Venue Type :
Dave & Tim (3)
Architect: Thomas W. Lamb
Built for the Mastbaum chain in 1928, the Stanley is named for one of the Mastbaum brothers. It was designed by the famed theater architect Thomas Lamb and was called by a contemporary Mexican Baroque. However, it is in reality a mish-mash of various theater styles popular in the 20s, including Spanish Baroque, Indian, Middle Eastern and even a touch of Art Deco.
The decor is incredibly lavish, including gilded cherubs peeking out from around the organ grills, marble Renaissance lions in the lobby, the Baroque-Moorish twisted gold columns on either side of the stage and twinkling stars in the pink-hued sky high above the auditorium seats. One of the highlights of the Stanley is a grand staircase in the main lobby which was based upon one that was on both the Titanic and its twin, the Olympic.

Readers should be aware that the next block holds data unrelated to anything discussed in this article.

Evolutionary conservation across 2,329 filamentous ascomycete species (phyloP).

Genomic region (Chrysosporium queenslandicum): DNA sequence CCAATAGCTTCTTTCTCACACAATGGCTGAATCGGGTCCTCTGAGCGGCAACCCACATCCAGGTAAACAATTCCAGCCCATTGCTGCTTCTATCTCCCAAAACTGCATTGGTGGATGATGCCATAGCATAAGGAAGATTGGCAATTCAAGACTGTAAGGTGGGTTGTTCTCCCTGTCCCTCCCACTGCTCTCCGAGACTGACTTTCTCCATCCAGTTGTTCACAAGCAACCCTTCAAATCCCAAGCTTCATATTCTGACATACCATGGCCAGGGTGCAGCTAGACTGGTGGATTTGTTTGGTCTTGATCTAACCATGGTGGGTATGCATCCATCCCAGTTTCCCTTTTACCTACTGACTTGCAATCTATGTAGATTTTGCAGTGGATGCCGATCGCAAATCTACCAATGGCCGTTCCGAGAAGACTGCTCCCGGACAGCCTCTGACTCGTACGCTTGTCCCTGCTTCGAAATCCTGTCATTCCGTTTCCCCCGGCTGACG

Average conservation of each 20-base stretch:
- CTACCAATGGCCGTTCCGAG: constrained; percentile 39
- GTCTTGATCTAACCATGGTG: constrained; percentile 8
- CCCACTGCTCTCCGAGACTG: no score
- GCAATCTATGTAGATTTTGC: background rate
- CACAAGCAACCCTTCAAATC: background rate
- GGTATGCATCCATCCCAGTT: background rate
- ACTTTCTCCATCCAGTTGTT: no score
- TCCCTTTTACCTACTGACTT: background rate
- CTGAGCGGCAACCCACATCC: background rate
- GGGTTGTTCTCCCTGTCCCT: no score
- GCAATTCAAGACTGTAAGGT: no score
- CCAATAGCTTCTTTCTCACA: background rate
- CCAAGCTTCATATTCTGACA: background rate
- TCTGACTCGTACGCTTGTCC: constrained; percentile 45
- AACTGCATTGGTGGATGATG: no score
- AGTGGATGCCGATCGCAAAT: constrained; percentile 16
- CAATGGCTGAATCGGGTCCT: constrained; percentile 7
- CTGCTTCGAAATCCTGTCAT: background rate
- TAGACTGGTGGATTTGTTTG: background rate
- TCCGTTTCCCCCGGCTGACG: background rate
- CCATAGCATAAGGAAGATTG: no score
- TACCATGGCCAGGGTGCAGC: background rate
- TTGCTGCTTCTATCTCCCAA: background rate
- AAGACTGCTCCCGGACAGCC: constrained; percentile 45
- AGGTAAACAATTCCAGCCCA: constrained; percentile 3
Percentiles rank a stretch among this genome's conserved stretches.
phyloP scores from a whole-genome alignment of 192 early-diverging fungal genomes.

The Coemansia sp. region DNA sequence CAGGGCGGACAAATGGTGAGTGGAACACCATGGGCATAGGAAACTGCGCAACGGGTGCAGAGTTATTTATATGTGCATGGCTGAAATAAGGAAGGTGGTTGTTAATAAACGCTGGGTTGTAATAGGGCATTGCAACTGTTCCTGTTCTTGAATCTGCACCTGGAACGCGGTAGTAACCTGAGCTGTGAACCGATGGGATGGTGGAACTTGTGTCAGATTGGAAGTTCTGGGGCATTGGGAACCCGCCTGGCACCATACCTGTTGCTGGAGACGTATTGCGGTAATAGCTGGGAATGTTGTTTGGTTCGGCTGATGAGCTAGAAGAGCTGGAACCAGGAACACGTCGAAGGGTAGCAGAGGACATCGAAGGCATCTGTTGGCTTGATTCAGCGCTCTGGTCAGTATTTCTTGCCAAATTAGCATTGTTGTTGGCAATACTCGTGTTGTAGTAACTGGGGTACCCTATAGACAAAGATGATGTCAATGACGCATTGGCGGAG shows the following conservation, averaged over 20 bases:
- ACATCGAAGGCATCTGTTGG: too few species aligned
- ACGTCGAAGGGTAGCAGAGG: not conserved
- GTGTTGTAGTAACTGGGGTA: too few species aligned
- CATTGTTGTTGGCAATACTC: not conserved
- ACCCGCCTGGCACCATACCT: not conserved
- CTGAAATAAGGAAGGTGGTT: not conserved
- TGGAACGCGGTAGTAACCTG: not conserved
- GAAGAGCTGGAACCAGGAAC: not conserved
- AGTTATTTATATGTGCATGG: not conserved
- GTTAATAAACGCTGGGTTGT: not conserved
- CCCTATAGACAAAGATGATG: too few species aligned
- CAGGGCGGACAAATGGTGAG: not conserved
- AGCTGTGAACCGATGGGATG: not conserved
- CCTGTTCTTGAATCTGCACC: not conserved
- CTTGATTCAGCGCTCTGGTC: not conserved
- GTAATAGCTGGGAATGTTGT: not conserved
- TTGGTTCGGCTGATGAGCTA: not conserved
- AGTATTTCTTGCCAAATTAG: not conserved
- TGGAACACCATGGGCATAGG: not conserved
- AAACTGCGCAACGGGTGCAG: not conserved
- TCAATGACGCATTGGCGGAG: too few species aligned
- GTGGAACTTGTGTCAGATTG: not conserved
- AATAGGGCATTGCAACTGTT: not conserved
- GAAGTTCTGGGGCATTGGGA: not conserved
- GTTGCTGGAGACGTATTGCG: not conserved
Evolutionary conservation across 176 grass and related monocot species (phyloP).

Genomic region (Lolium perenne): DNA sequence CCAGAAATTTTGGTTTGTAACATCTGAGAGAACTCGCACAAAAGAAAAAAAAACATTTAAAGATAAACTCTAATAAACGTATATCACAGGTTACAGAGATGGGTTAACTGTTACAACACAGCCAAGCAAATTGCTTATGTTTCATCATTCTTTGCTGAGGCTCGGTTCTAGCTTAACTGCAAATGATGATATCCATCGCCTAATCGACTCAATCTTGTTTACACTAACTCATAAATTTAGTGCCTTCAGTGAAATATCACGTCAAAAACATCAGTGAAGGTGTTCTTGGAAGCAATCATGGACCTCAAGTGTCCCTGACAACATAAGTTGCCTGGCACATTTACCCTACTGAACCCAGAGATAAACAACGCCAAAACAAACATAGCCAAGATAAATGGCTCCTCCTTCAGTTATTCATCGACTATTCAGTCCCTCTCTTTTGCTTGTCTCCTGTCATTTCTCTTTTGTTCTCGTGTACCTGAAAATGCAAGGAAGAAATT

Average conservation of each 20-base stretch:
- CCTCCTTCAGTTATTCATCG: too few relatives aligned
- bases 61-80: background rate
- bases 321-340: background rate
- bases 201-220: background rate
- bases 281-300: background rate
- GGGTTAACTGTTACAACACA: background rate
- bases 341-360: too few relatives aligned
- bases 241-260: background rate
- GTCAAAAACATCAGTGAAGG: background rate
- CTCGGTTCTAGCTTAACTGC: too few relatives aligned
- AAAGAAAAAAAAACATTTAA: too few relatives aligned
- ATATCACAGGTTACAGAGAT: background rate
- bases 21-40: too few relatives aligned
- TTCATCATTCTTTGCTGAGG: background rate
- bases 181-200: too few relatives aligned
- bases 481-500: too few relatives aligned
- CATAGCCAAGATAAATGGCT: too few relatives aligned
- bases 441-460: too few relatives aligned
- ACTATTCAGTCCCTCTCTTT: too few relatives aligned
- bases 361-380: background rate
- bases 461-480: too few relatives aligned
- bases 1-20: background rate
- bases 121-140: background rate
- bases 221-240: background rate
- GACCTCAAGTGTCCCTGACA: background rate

The Stanley was Utica's grandest and most popular movie house from its opening until the 1950s, and by the late 1960s, it was on its last legs. It closed in the early 1970s.
Then in 1974, the Central New York Community Arts Council purchased the Stanley. It has since spent over $4.5 million in restoring the grand house to its 1920s appearance, including seats, carpeting and paint schemes that duplicate the originals, as well as brand new electrical, mechanical, and safety equipment. Restoration is ongoing at the Stanley.
The Stanley Theatre became known as the Stanley Performing Arts Center, but reverted to its original name in 2005. The theater is home to a handful of organizations, including the Broadway Theatre League (which brings in touring Broadway shows), the Munson-Williams-Proctor Institute Great Artists Series which features operatic performancs, and the Mohawk Valley Ballet.